-In the interest of public hygiene, before and after showering, a gentleman should never sit naked or “bare-butt” on the facility’s benches. He should always cover his loins with a towel prior to sitting. Alternatively, he may sit on a spread or folded towel, making sure to take note of the particular side of the towel that has been designated for direct contact with the bench. (A man would be unwise, for example, to sit on a towel then, upon rising, use the side of the towel that was in direct contact with the public bench to dry his face!)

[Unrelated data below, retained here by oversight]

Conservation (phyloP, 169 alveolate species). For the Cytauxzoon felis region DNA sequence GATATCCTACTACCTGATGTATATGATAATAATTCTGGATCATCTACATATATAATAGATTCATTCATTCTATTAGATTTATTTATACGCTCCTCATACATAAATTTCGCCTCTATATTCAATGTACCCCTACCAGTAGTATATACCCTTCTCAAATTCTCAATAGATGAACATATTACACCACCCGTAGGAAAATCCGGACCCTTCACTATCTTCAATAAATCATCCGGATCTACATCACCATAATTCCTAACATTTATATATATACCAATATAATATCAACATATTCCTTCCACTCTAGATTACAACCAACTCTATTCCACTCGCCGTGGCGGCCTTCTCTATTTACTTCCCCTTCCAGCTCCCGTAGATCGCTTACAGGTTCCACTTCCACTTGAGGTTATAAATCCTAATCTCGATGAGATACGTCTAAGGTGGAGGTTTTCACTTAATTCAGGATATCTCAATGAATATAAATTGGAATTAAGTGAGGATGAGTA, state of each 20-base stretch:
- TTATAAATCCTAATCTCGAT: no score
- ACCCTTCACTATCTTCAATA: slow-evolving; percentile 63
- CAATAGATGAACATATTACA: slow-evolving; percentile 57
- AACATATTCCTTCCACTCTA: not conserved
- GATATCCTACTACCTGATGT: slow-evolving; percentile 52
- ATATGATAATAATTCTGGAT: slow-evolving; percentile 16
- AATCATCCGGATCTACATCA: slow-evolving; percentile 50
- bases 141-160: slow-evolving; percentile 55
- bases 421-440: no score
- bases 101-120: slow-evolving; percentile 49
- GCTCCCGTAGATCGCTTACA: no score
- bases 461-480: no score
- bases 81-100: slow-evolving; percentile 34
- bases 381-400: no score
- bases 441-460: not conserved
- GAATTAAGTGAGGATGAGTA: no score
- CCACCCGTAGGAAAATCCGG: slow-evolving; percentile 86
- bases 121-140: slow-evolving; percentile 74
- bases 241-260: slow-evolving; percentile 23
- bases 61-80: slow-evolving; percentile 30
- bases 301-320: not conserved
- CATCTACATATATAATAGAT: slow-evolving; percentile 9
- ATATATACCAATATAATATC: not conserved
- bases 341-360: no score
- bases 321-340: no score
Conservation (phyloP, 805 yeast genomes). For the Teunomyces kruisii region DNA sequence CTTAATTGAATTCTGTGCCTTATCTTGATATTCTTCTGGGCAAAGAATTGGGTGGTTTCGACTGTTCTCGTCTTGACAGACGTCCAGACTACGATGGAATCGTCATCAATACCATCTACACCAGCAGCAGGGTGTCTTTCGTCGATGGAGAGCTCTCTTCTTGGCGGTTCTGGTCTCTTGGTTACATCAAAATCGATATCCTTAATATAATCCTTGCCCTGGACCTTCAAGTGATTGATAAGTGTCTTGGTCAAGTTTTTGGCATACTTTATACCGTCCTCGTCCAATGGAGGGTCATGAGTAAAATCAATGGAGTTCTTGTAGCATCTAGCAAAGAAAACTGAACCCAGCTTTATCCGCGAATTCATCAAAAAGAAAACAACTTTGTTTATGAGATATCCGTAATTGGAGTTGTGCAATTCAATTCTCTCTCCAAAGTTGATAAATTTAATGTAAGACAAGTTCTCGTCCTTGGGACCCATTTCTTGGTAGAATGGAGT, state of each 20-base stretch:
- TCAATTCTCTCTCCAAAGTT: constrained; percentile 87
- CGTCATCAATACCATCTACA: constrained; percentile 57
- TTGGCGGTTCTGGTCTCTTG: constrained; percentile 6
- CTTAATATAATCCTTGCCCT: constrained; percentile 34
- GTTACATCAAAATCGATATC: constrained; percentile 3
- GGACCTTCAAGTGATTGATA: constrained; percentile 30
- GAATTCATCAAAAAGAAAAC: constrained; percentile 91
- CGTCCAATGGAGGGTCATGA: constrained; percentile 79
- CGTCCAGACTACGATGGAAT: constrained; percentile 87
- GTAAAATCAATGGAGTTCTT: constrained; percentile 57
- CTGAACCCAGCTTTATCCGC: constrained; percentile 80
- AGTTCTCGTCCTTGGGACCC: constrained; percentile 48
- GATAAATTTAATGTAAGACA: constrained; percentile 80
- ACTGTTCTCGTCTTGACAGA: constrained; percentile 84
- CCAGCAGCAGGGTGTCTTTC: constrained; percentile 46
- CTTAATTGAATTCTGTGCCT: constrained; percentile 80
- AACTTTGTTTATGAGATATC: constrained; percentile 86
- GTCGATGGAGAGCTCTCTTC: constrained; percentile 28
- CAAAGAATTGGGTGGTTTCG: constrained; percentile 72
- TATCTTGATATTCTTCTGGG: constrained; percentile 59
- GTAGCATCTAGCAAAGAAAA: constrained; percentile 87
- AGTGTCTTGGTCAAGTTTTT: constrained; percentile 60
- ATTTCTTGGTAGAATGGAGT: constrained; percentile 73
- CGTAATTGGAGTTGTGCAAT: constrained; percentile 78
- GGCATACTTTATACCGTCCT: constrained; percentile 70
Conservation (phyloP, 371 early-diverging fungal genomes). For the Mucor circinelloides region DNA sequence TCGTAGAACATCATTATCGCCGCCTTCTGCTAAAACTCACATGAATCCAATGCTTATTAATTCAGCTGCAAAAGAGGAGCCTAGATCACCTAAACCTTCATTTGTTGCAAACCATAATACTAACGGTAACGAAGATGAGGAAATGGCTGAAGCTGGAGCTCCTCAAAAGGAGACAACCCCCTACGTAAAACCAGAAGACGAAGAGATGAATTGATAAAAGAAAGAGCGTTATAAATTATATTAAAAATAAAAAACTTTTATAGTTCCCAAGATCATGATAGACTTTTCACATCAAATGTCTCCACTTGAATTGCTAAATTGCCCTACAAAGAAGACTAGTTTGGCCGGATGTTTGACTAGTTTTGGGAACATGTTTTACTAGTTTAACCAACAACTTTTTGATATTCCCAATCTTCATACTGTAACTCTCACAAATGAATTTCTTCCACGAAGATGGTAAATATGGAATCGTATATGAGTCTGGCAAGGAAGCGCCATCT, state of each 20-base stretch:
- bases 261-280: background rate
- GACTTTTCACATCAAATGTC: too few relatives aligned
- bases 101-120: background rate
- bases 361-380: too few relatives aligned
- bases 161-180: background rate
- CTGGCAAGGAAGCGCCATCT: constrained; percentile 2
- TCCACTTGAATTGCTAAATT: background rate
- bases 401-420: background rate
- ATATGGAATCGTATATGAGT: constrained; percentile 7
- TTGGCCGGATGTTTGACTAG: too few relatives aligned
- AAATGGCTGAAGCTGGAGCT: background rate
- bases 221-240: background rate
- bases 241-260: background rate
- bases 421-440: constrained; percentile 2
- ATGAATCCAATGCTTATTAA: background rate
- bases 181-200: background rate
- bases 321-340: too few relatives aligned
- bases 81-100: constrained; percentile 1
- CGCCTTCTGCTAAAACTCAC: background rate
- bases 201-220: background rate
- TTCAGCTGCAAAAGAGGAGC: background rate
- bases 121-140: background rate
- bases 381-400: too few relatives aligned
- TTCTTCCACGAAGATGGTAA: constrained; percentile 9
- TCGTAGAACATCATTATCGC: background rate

-Despite the temptation to display hard-earned muscles, whenever using public exercise facilities, a gentleman should wear garments such that his skin does not come into direct contact with the surfaces of the exercise equipment. Long-sleeved T-shirts and full-length sweatpants are more appropriate, as well as more hygienic, than shorts and tank tops. (And overly revealing garments are inappropriate as well as distracting). Alternatively, a workout towel may be spread onto the workout benches and other body-accommodating equipment so as to absorb the gentleman’s perspiration while protecting him from any bacteria or residue that may have been left on the equipment by previous users. And as indicated above, the same side of the workout towel should always be in direct contact with the equipment.